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    This is the Biggest Thing You Can Do to Help Bees

    October 9th, 2017
    by admin

    This is the Biggest Thing You Can Do to Help Bees

    Article by: Christy Erickson
    With over 4,000 species in North America and Hawaii alone, you might think we’re doing alright when it comes to bees, even in the face of devastating honey bee hive collapses. But what you rarely hear about when it comes to saving bees is that over 1,000 native bee species are currently declining or threatened with extinction.


    Unlike the domesticated honey bee, native bees play a more understated role in the environment. Native bees pollinate native plants like wildflowers and berries along with many of the crops that feed us. However, while honey bees are transported en masse to commercial farms, solitary native bee species quietly travel from field to field, dining and pollinating as they go.


    And while there are over two million managed honey bee hives in the United States alone, it might be native bees that are our saving grace. Since most wild bee species are solitary and don’t live in hives, they’re not affected by the colony collapse disorder that’s decimating the social honey bee. They’re also a much more sustainable solution — pollination by honey bees requires great amounts of human effort every year, whereas native bees thrive without our help.


    In fact, humans are the very reason native bee species are at risk. Wildlife habitat is dwindling and becoming increasingly fragmented as urbanization spreads. And where there are plants to forage, the food may not be safe. Pesticides including insecticides, herbicides, and fungicides harm bees directly and indirectly. Not only do pesticides impact bees’ foraging ability, reproduction, and survival rate, they also sometimes destroy the very plants that comprise the bees’ diet.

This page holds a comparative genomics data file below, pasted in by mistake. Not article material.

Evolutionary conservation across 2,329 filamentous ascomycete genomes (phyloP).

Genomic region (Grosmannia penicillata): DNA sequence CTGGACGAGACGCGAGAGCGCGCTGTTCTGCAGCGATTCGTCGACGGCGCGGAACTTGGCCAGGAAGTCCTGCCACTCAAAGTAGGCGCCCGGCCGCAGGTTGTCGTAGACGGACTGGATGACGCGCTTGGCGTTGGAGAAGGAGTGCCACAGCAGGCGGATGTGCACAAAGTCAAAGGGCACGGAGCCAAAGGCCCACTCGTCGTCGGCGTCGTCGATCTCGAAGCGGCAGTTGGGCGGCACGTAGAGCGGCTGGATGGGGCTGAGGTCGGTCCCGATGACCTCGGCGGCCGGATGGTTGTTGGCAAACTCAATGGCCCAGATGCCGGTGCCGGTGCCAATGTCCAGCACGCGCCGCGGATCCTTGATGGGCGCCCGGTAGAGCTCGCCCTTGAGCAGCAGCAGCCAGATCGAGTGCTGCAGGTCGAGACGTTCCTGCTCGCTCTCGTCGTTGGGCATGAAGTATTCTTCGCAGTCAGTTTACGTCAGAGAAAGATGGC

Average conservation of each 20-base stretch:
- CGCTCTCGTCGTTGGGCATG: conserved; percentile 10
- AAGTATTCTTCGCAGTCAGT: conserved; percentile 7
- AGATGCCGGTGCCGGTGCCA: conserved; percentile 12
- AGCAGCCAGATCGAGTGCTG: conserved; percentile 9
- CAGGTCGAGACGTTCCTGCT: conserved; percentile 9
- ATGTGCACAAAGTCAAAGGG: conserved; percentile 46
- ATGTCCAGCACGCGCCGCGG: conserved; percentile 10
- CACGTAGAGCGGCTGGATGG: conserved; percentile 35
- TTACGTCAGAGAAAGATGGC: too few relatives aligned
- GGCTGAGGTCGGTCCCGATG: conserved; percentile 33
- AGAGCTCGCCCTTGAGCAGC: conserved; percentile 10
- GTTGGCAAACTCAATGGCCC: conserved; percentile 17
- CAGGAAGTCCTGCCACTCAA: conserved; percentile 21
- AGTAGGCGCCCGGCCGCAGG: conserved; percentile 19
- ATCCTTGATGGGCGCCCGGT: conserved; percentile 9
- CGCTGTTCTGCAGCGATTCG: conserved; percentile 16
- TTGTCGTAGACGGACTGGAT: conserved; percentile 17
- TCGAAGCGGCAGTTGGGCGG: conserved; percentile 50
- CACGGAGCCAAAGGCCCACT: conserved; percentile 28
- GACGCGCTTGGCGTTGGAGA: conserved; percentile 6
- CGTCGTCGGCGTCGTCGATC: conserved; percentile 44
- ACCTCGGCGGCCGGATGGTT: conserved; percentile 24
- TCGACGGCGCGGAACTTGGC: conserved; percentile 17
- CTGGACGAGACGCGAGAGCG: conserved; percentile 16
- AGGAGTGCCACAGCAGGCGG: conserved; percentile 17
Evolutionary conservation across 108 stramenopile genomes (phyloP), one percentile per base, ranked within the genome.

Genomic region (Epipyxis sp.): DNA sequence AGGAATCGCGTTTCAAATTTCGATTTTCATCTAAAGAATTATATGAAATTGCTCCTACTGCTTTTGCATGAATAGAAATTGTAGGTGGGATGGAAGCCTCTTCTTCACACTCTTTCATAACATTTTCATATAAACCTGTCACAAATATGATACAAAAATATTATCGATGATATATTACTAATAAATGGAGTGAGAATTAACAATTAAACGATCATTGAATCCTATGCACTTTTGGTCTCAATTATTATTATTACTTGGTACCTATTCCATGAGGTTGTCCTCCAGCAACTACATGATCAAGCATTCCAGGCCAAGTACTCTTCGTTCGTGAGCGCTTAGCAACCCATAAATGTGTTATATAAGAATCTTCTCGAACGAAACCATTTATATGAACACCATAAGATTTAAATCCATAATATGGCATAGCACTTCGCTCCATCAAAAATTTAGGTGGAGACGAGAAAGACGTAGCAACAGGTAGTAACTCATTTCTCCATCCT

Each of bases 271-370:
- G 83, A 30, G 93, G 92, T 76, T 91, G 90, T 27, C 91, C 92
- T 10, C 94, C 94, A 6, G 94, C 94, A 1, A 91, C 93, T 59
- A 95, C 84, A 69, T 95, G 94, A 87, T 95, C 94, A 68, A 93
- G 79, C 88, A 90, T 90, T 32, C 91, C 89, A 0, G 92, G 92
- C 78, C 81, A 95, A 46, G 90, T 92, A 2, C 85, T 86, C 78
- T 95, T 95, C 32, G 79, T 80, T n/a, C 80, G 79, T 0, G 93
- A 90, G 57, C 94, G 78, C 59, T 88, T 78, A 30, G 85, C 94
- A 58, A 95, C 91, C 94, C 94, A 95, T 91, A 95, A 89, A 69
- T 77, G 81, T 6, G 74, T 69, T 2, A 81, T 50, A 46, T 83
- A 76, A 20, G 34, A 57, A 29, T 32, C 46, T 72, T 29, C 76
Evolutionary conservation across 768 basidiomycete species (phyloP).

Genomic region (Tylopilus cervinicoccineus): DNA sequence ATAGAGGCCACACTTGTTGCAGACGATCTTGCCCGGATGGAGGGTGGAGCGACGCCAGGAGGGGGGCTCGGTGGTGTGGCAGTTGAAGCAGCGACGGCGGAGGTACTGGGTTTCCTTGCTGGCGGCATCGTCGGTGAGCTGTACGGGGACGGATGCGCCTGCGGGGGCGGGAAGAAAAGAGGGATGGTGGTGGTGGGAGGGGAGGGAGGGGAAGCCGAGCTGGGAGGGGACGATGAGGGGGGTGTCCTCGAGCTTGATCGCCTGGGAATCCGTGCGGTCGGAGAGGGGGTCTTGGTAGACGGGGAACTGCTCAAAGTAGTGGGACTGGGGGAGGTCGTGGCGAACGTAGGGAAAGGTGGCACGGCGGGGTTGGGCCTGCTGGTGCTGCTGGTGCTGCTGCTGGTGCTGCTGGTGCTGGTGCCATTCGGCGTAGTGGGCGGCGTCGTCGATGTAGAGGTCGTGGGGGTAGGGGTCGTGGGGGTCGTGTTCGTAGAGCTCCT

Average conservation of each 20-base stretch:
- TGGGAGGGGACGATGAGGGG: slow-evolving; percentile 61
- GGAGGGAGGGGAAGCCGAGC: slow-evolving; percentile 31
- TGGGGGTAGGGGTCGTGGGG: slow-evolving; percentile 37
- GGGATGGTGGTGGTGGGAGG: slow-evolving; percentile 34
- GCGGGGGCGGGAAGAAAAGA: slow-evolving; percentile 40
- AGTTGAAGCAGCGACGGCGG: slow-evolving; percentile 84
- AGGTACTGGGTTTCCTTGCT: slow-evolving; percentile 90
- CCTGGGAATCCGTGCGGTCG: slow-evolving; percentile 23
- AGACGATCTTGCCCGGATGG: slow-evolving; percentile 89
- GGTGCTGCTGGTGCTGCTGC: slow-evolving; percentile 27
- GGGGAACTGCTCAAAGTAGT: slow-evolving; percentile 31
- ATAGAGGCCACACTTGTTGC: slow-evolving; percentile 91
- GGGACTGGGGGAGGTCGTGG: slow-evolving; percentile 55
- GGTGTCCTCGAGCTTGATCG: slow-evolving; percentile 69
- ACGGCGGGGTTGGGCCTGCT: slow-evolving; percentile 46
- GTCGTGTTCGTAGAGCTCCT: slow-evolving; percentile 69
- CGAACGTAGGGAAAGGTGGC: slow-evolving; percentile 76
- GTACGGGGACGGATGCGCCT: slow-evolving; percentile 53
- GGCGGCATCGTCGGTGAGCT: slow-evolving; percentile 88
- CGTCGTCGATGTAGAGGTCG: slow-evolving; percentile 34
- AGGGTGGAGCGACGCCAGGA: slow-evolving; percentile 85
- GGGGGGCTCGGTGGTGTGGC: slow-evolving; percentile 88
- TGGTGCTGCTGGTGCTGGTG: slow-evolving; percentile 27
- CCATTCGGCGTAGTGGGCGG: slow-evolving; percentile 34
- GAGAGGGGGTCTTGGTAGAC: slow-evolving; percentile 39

When it comes to bees, humans are also part of the solution. Adopting a bee-friendly lifestyle is easy to do with a few simple changes. You can stop spraying pesticides around your home or business, shop from farmers who forgo harmful pesticides, look for products that are Bee Better Certified, and let “weeds” stick around. But there’s one thing you can do that makes the biggest difference of all: Plant a pollinator garden.


    A pollinator garden is a garden planted to provide nectar and pollen to bees, butterflies, birds, and other pollinators. Pollinator gardens are planted with a variety of flowering species, including wildflowers, flowering shrubs, fruit trees, berry bushes, and herbs. They feature native grasses, bare ground, and dead wood to provide shelter and nesting sites. To complete the habitat, they have a water source to hydrate thirsty pollinators.


    What your pollinator garden looks like depends on where you live. These wildlife habitats rely on native plant species to make wild pollinators feel at home, so a garden in Texas looks much different than one in New England. Regardless, the principles are the same: Choose flowering plants that have a long history in your region. Select plants with different blooming times, flower colors, and flower shapes. Plant clusters of each variety. Don’t apply pesticides.


    There are a few other tips for a truly lush pollinator garden. Incorporating plants that return year after year, known as perennials, keeps your garden’s ecosystem alive year-round and reduces labor each spring. Fruit trees offer shade, shelter, and delicious organic food while also benefitting bees. And letting annuals go to seed means a free seed supply for next year.


    All of this together creates a gorgeous garden landscape that’s pulling double duty as a habitat for beleaguered native bees. And with urbanization showing no signs of slowing down, there’s no question that they need it. Before long, you’ll be noticing bee species you never even knew existed, along with countless butterflies and birds, making their home in the oasis you created.


    Image via Unsplash



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